International Association for Cryptologic Research

International Association
for Cryptologic Research

CryptoDB

Sebastian Gajek

Affiliation: Ruhr University Bochum

Publications

Year
Venue
Title
2010
EPRINT
Universally Composable Symbolic Analysis of Diffie-Hellman based Key Exchange
Ran Canetti Sebastian Gajek
Canetti and Herzog (TCC'06) show how to efficiently perform fully automated, computationally sound security analysis of key exchange protocols with an unbounded number of sessions. A key tool in their analysis is {\em composability}, which allows deducing security of the multi-session case from the security of a single session. However, their framework only captures protocols that use public key encryption as the only cryptographic primitive, and only handles static corruptions. We extend the [CH'06] modeling in two ways. First, we handle also protocols that use digital signatures and Diffie-Hellman exchange. Second, we handle also forward secrecy under fully adaptive party corruptions. This allows us to automatically analyze systems that use an unbounded number of sessions of realistic key exchange protocols such as the ISO 9798-3 or TLS protocol. A central tool in our treatment is a new abstract modeling of plain Diffie-Hellman key exchange. Specifically, we show that plain Diffie-Hellman securely realizes an idealized version of Key Encapsulation.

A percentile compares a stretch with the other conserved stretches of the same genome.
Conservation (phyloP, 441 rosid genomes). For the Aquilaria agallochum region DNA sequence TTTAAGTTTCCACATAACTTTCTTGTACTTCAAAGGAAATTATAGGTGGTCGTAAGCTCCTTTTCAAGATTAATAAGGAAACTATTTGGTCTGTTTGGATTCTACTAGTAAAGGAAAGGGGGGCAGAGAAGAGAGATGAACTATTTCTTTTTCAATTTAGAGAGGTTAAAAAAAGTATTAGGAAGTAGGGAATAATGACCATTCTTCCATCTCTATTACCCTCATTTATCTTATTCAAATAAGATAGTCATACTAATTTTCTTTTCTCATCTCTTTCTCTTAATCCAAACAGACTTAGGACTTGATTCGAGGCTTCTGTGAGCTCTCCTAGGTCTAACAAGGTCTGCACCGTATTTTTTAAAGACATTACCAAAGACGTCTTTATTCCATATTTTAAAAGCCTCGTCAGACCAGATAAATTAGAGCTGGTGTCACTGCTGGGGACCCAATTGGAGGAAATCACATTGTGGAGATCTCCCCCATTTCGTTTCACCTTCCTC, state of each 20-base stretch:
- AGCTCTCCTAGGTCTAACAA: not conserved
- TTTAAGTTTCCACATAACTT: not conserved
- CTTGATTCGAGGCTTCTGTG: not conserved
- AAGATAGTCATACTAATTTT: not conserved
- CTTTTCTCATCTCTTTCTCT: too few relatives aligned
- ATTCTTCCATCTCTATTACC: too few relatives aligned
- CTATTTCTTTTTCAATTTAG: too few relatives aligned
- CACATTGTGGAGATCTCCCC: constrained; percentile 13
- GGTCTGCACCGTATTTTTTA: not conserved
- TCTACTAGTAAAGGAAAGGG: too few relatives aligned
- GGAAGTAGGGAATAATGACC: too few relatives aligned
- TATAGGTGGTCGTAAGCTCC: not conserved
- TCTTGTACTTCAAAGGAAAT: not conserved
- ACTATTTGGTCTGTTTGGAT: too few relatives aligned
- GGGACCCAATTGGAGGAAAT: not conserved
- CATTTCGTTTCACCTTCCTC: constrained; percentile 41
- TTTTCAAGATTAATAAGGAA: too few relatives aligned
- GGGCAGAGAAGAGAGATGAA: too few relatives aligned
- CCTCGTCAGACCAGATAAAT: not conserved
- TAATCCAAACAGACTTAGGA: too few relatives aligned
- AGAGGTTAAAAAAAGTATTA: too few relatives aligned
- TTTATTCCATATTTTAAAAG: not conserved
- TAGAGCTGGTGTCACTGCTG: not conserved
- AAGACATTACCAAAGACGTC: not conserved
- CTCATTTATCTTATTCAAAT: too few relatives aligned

2008
EPRINT
Universally Composable Security Analysis of TLS---Secure Sessions with Handshake and Record Layer Protocols
We present a security analysis of the complete TLS protocol in the Universal Composable security framework. This analysis evaluates the composition of key exchange functionalities realized by the TLS handshake with the message transmission of the TLS record layer to emulate secure communication sessions and is based on the adaption of the secure channel model from Canetti and Krawczyk to the setting where peer identities are not necessarily known prior the protocol invocation and may remain undisclosed. Our analysis shows that TLS, including the Diffie-Hellman and key transport suites in the uni-directional and bi-directional models of authentication, securely emulates secure communication sessions.